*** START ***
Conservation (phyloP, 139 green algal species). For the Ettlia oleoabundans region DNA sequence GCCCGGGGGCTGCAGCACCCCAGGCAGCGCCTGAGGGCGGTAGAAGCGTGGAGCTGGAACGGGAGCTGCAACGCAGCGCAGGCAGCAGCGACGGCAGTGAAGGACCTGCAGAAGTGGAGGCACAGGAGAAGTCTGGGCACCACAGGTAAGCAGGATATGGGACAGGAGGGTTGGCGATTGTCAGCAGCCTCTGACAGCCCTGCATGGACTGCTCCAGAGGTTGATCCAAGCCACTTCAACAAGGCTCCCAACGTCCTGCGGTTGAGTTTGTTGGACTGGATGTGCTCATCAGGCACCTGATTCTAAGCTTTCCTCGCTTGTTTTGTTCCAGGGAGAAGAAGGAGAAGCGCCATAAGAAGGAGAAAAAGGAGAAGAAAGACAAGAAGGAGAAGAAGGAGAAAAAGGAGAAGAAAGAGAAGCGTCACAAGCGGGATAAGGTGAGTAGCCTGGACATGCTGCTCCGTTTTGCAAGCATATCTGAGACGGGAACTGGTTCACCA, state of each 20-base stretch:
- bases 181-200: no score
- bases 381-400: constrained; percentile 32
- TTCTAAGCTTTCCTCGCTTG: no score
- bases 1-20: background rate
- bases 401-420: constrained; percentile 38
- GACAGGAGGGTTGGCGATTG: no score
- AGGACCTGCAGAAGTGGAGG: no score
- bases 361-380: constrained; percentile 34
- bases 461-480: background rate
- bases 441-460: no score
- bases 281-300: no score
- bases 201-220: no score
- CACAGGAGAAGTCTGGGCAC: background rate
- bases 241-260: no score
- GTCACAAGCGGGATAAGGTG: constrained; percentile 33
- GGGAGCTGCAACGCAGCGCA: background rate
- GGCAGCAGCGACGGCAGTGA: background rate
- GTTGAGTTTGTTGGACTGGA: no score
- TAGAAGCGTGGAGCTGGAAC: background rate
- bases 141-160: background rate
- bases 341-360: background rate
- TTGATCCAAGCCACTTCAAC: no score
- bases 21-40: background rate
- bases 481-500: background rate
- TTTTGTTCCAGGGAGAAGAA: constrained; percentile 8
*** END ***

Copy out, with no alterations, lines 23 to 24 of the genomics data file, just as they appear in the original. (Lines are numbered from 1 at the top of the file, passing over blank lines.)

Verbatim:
- TTGATCCAAGCCACTTCAAC: no score
- bases 21-40: background rate